FFW: Self-Representation and Participation of Trafficked Persons in Anti-Trafficking Interventions
(Summary of a conversation between Usa Lerdsrisuntad of Foundation for Women, Thailand and Jiraporn Saetang)
Governments and many non-governmental anti-trafficking stakeholders have yet to achieve 'genuine participation' of trafficked persons in anti-trafficking policy and programme implementation.
In FFW’s work, how do you ensure that there is representation and participation of trafficked persons and returnee migrants in designing plans and action to address their needs?
In general, some steps have been taken to get trafficked persons and migrant returnees to participate in anti-trafficking interventions. Facilitation of victim testimonies to gain public attention on the issue of trafficking and by encouraging victim and witness cooperation with law enforcement against their alleged trafficker/s are two examples. However when we look at “participation” more deeply, I think there is an essential need to challenge stakeholder’s understanding of this concept and integrate victim participation in all program planning, implementation and monitoring
FFW believes that participation of trafficked persons and returnee migrants in designing the plan of action is important to ensure the effectiveness and sustainability of anti-trafficking interventions and programs. Through years of work with women, trafficked persons including returned migrants in distress have valuable knowledge about the real needs of victims.
In our work, we allocate our own resources to provide assistance and empowerment program for women to enable them to understand their situation and the circumstances that they are into. We respond to their immediate needs and legal assistance, and more importantly, we help them realize their capacities to be able to help others who are in the same situation. The result of this approach can be seen in the women who received the assistance programs. Through this program survivors are able to participate in various activities for protection and prevention of trafficking.
FFW also promotes the formation of self-help groups of trafficked persons and migrants. The groups would organise open forums among members to talk about assistance programs and how to overcome suppression and other challenges during reintegration period. The group also becomes a collective voice and power of trafficked and migrant women. This initiative will enable members to gain more acceptance and cooperation when seeking provisions and legal protection.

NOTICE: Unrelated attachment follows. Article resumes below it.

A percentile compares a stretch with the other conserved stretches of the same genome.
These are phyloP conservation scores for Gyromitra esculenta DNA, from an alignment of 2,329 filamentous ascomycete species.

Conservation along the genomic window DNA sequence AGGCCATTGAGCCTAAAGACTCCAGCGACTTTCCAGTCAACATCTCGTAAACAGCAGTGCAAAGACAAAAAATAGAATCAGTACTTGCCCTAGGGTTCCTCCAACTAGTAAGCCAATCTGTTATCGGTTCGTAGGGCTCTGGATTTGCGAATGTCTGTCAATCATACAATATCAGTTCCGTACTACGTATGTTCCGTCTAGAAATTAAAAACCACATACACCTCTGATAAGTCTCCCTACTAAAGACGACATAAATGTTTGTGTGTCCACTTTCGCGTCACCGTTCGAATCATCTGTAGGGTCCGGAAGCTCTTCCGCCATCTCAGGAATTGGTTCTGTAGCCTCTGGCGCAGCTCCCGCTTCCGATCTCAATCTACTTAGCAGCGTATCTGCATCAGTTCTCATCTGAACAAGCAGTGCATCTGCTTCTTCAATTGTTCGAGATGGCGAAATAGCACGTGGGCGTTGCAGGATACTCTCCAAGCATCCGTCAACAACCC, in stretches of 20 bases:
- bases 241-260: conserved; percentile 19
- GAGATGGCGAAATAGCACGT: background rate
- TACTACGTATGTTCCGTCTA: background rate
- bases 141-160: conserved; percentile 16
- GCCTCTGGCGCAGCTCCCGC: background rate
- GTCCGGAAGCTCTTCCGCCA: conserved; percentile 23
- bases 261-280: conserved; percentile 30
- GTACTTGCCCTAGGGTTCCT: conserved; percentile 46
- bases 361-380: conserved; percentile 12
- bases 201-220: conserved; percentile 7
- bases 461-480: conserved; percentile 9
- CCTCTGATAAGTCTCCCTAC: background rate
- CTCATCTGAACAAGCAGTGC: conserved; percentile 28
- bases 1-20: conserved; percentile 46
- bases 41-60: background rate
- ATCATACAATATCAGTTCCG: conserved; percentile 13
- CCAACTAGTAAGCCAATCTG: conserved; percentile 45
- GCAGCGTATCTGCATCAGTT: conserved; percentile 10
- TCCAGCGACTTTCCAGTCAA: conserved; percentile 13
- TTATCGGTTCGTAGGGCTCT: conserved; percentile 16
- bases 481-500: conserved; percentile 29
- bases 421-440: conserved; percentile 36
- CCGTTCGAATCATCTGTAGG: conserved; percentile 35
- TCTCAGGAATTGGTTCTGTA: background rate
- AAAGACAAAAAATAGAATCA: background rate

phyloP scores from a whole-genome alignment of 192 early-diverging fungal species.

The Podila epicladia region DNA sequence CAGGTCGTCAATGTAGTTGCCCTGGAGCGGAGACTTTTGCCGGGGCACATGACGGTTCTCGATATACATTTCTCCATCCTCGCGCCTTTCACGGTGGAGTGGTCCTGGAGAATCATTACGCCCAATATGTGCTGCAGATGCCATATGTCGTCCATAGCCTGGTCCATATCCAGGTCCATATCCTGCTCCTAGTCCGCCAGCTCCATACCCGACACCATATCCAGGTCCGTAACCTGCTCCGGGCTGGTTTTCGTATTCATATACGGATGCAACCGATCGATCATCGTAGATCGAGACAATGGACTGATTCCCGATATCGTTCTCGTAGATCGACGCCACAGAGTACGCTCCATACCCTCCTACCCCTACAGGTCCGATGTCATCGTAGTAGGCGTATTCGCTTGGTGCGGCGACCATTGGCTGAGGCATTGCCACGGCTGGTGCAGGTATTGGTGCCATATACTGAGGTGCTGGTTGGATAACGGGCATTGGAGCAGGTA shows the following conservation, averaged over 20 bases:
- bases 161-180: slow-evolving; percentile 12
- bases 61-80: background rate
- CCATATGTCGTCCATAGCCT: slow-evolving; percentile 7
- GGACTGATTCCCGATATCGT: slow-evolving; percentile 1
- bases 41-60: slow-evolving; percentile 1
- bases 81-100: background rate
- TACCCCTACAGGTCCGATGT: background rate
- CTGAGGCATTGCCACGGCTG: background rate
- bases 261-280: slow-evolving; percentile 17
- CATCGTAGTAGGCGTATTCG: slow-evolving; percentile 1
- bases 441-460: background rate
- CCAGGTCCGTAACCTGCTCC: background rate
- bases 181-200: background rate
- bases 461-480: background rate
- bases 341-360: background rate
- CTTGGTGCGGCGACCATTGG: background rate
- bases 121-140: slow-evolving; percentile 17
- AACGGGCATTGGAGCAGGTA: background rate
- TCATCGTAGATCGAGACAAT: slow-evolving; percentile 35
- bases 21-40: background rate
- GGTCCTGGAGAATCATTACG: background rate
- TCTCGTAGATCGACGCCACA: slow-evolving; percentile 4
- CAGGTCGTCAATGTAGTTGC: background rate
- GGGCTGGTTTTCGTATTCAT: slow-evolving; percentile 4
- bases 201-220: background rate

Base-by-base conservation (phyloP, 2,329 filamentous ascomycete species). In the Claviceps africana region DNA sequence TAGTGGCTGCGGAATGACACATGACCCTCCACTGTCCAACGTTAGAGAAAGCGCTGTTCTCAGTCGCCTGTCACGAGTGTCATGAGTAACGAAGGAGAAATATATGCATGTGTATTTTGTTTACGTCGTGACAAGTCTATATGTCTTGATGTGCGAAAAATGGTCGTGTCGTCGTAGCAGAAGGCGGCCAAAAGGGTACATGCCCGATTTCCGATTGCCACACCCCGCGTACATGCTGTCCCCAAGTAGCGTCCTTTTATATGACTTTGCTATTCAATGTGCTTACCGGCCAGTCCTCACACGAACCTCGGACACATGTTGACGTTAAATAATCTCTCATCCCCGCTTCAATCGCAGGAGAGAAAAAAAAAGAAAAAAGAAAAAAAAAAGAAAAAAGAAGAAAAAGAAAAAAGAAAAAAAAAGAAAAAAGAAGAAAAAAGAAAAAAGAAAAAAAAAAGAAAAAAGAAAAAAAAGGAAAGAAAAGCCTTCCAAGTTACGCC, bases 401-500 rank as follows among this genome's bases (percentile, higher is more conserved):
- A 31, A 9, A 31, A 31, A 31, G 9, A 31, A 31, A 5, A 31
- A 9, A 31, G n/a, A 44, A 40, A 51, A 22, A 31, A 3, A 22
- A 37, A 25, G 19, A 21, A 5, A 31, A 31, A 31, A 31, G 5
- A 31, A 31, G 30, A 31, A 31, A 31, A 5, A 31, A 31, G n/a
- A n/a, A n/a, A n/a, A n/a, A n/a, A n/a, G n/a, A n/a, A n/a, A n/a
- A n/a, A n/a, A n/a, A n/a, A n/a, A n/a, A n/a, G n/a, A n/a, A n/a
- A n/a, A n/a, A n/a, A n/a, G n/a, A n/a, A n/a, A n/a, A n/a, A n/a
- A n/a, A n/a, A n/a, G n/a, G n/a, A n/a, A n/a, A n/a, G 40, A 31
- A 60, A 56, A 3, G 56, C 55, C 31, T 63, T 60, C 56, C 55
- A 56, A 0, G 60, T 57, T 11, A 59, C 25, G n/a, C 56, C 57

For us at FFW, a progressive state of victim participation and self-representation is to see the role of trafficked and migrant women’s groups in advocacy towards policy change and the proper implementation and monitoring of all interventions. A group of trafficked and returnee women called “live our lives -LOL” that we helped to come together, now takes a proactive role in collaboration with various agencies and authorities to ensure access to legal protection and adequate provisions for trafficked victims. However, we would like to see more groups like LoL to be officially and legally accepted in government bodies for planning, implementation and monitoring of anti-trafficking interventions.
How much of the assistance services are actually reaching trafficked persons and returnee migrants in distress?
Although there are significant developments in social and legal provisions for trafficked victims in Thailand, access to these services has remained a challenge for trafficked women. The provisions are not applicable for all trafficked persons as it depends on knowledge, attitude and skill of the proper authorities to identify such case as trafficking. There was a significant incident that the victims were not able to access any protection and assistance because the authorities failed to identify their case as trafficking. This proves that there is still a gap in accessing assistance for trafficked persons.
We think it is important to create a body that will bridge this gap in service provision. FFW’s experience affirms that this body should be represented by self-help groups of trafficked and returnee women. Collaboration between different stakeholders and self-help groups to represent the voices of trafficked persons to ensure access to adequate provision schemes as stated in laws and policies.
As a member of GAATW, how do you see the role of the Alliance in promoting victim participation and representation at the national and regional levels?
GAATW should ensure that self-help groups of trafficked persons and migrant returnees in distress are represented in the membership. GAATW can facilitate a joint advocacy program for members in all regions.
GAATW International Secretariat should support and develop shadow reports in cooperation with members. The strength of the report will be the full participation of trafficked women in the process and to have better understanding of anti-trafficking strategies from different national contexts.
The Secretariat should work with member organisations in each country to promote the formation of trafficked women’s group and their role in national government bodies responsible for planning, implementation and monitoring of anti-trafficking programs. GAATW should also facilitate more study/research by the trafficked women’s groups.
Foundation for Women (FFW) is an NGO working on the issue of violence against women and other development/social issues as they relate to women in Thailand. FFW provides information, support, referral and emergency financial assistance to women who have been victims of exploitation, violence and trafficking. FFW works with villagers in the North and Northeast to oppose coerced prostitution and domestic violence. FFW offers small-scale credit schemes for alternative economic projects and conducts research on international migration and trafficking, adolescent sexuality, and domestic violence.